Super Retail Group plans Armour-ed offensive

Super Retail Group is in talks with US sportswear giant Under Armour to expand its presence here.

a woman

You’re reading a free article with opinions that may differ from The Motley Fool’s Premium Investing Services. Become a Motley Fool member today to get instant access to our top analyst recommendations, in-depth research, investing resources, and more. Learn More

US sportswear giant Under Armour (NYSE: UA) has named Australia as one of its key growth markets in its new quest for international expansion. Under Armour was founded by Kevin Plank in his basement in 1996 and has grown rapidly by offering high quality and technologically advanced sportswear. The Australian offensive is part of the company’s plan to double its global sales to a total of $US4 billion by 2016.

It doesn’t look like it will be battling solo however. There are reports that Under Armour is close to completing a deal with Rebel Sport, a subsidiary of Super Retail Group (ASX: SUL), that would give Rebel Sport exclusive distribution rights within Australia. As part of the deal, Rebel would help Under Armour to establish a foothold and make significant investments to promote the brand. Rebel would then assist Under Armour in establishing its own standalone stores – a milestone the company has said it wants to achieve within the next two years.

Rebel Sport’s performance has been transformed since it was acquired by Super Retail Group for $610 million in late 2011. Management has refocused the brand on volume and value by lowering prices to stimulate foot traffic. The strategy has paid off with the company announcing in May that year to date sales volumes had grown 7.8% versus the same period last year. Rebel currently stocks a limited range of Under Armour products.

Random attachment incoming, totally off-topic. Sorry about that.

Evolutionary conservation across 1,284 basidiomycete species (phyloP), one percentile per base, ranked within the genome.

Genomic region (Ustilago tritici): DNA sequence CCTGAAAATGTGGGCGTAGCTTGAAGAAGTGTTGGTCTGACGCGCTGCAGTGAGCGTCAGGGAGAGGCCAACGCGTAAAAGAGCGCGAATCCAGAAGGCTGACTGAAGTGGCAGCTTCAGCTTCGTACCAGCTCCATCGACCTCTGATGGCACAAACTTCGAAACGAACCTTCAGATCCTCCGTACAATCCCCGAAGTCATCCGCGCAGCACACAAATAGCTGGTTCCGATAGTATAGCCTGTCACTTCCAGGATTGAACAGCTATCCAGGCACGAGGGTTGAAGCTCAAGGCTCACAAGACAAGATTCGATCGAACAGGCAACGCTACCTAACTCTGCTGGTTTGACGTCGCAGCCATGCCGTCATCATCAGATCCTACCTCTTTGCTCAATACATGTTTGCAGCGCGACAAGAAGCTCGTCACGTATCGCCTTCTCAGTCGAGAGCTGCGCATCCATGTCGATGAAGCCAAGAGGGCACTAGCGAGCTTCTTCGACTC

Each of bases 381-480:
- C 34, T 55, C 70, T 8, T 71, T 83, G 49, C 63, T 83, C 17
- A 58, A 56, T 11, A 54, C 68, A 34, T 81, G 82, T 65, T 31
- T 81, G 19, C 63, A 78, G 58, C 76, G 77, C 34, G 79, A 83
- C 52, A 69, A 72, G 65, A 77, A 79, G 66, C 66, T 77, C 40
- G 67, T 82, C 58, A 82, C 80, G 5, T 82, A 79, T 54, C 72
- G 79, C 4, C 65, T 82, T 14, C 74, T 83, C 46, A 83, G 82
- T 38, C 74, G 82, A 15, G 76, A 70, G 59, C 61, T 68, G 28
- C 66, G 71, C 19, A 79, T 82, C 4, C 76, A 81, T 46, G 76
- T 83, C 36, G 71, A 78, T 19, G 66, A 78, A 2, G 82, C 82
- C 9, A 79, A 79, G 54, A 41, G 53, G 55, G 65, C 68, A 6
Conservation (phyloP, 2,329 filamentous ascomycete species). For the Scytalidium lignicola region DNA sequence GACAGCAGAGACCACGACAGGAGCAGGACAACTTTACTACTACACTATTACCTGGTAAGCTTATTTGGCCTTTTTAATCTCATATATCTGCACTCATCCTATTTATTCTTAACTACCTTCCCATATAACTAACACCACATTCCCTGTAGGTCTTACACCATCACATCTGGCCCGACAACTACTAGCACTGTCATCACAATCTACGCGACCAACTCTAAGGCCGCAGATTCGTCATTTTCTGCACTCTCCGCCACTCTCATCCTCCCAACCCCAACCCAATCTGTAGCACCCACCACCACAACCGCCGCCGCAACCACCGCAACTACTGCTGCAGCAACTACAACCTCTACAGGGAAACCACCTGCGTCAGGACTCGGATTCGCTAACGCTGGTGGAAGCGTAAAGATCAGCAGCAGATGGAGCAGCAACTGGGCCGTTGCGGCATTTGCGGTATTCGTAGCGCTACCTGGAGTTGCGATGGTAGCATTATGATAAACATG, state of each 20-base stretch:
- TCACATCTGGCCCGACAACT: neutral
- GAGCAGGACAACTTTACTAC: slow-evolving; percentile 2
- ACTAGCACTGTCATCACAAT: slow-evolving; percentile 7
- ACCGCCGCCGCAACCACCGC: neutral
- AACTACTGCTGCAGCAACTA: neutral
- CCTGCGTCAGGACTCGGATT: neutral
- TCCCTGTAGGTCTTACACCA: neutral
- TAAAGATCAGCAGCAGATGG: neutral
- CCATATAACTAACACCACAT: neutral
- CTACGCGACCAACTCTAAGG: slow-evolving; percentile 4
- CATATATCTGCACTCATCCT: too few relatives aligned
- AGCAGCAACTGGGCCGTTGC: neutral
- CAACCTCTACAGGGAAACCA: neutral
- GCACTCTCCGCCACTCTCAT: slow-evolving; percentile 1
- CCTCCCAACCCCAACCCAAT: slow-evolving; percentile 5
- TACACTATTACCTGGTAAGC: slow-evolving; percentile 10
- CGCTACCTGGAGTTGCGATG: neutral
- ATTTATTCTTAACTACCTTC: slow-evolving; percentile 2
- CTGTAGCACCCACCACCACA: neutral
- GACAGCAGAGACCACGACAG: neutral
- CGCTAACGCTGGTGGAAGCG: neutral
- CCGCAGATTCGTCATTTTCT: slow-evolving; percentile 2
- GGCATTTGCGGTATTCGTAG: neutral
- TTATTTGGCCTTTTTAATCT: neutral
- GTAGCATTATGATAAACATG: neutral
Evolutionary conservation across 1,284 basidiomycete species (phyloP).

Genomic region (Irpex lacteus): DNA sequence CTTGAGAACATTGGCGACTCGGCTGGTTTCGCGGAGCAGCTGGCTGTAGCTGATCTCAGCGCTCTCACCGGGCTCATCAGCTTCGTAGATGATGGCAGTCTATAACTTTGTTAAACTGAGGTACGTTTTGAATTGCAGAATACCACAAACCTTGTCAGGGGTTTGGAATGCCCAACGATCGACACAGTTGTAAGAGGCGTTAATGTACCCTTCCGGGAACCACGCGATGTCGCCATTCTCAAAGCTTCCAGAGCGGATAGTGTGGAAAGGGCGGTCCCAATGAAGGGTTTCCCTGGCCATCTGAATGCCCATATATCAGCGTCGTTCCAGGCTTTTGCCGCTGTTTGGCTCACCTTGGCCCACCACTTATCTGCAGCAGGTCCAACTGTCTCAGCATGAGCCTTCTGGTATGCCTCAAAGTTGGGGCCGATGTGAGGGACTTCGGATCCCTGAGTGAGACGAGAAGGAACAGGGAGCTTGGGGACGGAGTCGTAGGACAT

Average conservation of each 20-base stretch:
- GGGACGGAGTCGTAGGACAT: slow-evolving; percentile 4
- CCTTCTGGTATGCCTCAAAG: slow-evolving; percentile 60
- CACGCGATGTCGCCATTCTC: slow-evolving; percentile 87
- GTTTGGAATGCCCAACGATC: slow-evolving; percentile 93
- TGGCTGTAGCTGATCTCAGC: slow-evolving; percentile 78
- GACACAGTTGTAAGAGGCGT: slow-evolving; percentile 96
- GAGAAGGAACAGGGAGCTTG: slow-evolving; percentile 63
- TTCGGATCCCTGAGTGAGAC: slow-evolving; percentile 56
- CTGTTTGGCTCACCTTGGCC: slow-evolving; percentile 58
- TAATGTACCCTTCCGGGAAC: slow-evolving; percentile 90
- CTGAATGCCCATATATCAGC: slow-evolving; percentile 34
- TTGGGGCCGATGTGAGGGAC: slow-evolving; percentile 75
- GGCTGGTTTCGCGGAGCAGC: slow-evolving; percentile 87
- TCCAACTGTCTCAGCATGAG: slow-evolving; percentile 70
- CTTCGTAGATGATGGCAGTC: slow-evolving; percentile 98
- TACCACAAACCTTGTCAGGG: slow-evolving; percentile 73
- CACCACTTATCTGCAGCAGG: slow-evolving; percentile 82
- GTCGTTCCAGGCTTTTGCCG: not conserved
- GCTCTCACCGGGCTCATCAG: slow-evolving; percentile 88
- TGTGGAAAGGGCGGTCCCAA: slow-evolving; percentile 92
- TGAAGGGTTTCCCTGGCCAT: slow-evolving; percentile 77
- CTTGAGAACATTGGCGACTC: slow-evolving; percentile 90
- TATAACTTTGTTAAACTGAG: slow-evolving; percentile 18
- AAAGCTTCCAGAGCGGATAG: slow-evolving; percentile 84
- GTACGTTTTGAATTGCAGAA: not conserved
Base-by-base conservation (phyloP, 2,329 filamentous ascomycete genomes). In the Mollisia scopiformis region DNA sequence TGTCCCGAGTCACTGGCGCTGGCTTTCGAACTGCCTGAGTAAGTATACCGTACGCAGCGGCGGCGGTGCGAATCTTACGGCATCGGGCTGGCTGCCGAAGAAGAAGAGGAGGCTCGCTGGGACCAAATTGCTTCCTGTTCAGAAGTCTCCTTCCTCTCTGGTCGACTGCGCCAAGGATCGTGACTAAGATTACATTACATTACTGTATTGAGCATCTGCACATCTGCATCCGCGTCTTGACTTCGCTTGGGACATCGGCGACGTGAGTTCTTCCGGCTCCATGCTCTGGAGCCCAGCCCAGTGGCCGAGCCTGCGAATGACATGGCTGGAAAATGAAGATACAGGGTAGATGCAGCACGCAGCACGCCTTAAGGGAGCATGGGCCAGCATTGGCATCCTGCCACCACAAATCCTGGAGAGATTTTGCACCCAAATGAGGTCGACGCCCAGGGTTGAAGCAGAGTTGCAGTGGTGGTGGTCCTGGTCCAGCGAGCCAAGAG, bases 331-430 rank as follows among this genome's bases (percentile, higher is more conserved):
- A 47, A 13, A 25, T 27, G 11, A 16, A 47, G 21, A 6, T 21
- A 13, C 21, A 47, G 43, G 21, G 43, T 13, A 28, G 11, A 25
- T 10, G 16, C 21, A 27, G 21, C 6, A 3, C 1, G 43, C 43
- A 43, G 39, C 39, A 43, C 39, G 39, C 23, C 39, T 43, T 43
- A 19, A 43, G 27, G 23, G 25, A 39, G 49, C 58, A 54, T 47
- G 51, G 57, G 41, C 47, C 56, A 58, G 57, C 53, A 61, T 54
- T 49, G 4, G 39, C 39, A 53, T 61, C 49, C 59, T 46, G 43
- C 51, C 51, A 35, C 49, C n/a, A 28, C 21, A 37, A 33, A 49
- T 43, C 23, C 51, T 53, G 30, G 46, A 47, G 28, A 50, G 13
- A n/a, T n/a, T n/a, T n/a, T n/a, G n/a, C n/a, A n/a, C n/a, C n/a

At present only 6% of the Under Armour’s sales are outside of the United States.  However it plans to double that share by 2016, and clearly sees itself as an emerging global brand.  When speaking about its international prospects, Karl-Heinz Maurath, Under Armour’s President of International, emphatically stated “There are huge, huge opportunities for Under Armour out there”.  The company will also be opening stores in nine other countries.

Under Armour will be joining a wave of international clothing brands expanding in to Australia, such as Zara, H&M, and Abercrombie & Fitch. The entry of a sophisticated global brand like Under Armour will be a particular threat for specialist sportswear retailers such as The Athlete’s Foot, a subsidiary of RCG (ASX: RCG). Under Armour’s latest innovation is the ‘SpeedForm’ shoe, which took inspiration from Apollo space suits, and was manufactured primarily from a single piece of material that doesn’t require stitching. The Athlete’s Foot specialises in exactly the type of hi-tech footwear that Under Armour has sought to disrupt.

With no deal signed yet, the full details are still to be revealed. Super Retail Group will be hoping that increased association with the hi-tech innovator will boost consumer perception of the Rebel Sport brand. The deal will also suit Rebel’s strategy of increasing foot traffic by drawing in customers that are seeking out Under Armour’s specialist range. Success will depend on whether these customers can then be tempted to purchase other products from Rebel’s lineup.